A year ago I heard Guido say that he wasn't much interested in web frameworks, but apparently "after years of resistance" he's had a change of heart. Sounds like he's going through what every python programmer who wants to deliver web apps goes through. I like the fact that he want's web server independence. That is something that will benefit all python web programmers. (3 cheers for WSGI and Paste).
A few more of my thoughts reading this post and the responses:
- Google hasn't standardized on any python framework (though python is one of 3 official google languages)
- "Knowing myself, I'd happily go off and build my own web framework at this point". Is that the first thing that pops into any python programmers head whenever they run accross something? Hence the abundance of choices for web programming. I guess we can blame Guido for making it too easy to build stuff in python ;)
- Guido is pragmatic. He is looking at the competition, ie ROR.
- Guido is more pragmatic. He looks at more python choices before going off and writing his own.
- Guido is very pragmatic. He asks the community for their recommendations, realizing that many of these people have given this a lot more thought than he has.
- Lots of framework developers want Guido (or Google) to use their framework.
Note this is all good stuff. As someone who is also currently evaluating web programming frameworks, I find this very useful. I guess my pie in the sky dream is wsgi compliance. Then everyone can have their cake, and I can eat all of it. (Or at least if you wrote something for twisted, but I'm using cherrypy, or webpy or myghty or quixote, or zope or django or turbogears or ... or ... or ... I can still use your stuff too).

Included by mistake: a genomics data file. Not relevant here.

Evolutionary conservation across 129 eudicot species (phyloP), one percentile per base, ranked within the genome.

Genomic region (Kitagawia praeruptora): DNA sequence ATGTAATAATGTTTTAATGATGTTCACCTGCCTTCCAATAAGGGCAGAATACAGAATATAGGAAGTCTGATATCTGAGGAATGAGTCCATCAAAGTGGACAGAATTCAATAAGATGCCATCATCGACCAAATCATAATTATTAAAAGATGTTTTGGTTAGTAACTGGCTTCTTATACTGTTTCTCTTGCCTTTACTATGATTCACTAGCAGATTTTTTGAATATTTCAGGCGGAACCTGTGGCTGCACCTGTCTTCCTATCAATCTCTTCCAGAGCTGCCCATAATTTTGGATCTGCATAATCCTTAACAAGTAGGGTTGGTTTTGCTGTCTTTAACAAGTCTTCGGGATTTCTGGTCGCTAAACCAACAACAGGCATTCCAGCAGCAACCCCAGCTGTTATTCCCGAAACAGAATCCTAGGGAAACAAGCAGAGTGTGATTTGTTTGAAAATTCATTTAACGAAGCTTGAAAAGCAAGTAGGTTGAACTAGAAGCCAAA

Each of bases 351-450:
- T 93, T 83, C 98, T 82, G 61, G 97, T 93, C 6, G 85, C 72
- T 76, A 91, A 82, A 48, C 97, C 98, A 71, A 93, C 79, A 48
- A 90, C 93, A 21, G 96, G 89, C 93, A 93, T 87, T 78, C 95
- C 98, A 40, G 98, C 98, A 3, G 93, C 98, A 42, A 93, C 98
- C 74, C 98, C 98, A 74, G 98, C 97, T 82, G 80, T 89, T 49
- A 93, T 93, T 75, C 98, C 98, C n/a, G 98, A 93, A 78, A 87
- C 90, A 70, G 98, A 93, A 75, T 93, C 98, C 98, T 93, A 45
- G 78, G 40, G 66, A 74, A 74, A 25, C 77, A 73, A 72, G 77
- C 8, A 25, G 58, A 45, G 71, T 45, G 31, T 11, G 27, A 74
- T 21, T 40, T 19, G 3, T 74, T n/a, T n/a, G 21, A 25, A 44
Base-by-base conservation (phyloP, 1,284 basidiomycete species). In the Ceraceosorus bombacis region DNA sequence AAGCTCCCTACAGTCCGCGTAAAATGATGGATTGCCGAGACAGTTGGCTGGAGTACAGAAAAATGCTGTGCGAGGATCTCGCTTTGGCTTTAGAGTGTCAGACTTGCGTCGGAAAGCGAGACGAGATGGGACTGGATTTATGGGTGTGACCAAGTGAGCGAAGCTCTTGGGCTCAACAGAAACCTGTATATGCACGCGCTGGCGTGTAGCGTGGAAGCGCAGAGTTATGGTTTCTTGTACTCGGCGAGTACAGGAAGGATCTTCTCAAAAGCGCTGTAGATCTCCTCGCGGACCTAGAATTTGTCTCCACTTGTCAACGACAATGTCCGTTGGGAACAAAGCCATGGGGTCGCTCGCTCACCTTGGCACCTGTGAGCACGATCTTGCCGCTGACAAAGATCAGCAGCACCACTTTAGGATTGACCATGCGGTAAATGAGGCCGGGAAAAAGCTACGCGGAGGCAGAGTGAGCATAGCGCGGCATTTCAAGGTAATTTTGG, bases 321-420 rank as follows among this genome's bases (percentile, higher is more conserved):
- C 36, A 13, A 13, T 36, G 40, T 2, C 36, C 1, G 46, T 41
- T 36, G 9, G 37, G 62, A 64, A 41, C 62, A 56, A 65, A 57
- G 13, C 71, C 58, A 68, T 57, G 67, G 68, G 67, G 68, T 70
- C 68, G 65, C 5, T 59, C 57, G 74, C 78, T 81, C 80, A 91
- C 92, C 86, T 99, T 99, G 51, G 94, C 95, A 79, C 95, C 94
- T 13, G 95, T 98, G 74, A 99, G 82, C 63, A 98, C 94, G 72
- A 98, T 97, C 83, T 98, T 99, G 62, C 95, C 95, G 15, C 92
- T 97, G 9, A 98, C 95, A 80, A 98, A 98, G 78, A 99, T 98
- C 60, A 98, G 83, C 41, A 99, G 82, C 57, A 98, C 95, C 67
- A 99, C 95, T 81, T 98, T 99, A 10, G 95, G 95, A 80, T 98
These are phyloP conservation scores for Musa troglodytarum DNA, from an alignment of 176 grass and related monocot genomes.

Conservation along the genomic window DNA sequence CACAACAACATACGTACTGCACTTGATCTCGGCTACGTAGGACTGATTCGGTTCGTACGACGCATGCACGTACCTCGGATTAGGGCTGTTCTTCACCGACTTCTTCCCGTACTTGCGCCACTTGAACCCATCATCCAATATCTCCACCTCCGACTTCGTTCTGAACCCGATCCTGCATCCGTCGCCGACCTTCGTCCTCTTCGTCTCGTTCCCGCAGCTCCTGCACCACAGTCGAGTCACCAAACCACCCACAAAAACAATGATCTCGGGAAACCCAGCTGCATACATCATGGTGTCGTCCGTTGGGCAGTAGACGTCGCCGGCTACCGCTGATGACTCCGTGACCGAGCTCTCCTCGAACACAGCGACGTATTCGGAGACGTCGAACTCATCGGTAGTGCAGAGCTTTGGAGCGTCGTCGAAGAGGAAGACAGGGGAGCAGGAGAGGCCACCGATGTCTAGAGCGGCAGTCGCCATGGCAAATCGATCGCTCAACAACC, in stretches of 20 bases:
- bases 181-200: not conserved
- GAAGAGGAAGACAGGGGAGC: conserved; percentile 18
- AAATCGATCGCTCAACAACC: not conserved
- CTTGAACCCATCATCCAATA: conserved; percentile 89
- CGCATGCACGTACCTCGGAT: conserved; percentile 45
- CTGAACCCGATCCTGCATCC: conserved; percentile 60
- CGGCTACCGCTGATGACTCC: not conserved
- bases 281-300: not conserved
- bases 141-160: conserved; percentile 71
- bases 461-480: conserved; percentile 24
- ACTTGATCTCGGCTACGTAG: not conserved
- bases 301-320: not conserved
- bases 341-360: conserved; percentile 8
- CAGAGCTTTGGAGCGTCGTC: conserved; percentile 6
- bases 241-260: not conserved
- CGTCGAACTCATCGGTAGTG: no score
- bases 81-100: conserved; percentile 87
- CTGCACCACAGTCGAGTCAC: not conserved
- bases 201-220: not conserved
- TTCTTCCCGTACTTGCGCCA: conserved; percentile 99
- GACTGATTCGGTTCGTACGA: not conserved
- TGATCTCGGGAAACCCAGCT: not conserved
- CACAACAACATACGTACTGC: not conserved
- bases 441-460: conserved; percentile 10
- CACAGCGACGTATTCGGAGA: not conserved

Note Guido actually commented on this
Why criticize Django for claiming to be the best? Nobody has denied it, and yet it's criticized as if it were somehow unethical. Frankly, the problem is that there are too many Python web frameworks and wannabees, and if we don't start some kind of shootout, however subjective, we'll never get to market dominance of a few good ones. I'm not saying Django is already the winner -- but we are looking for a winner (or, more likely, a small set of winners) so future developers looking for a Pythonic solution only have to compare a small number of options, all mature, feature-rich, well-supported etc., rather than having to sift through 80+ half-baked solutions.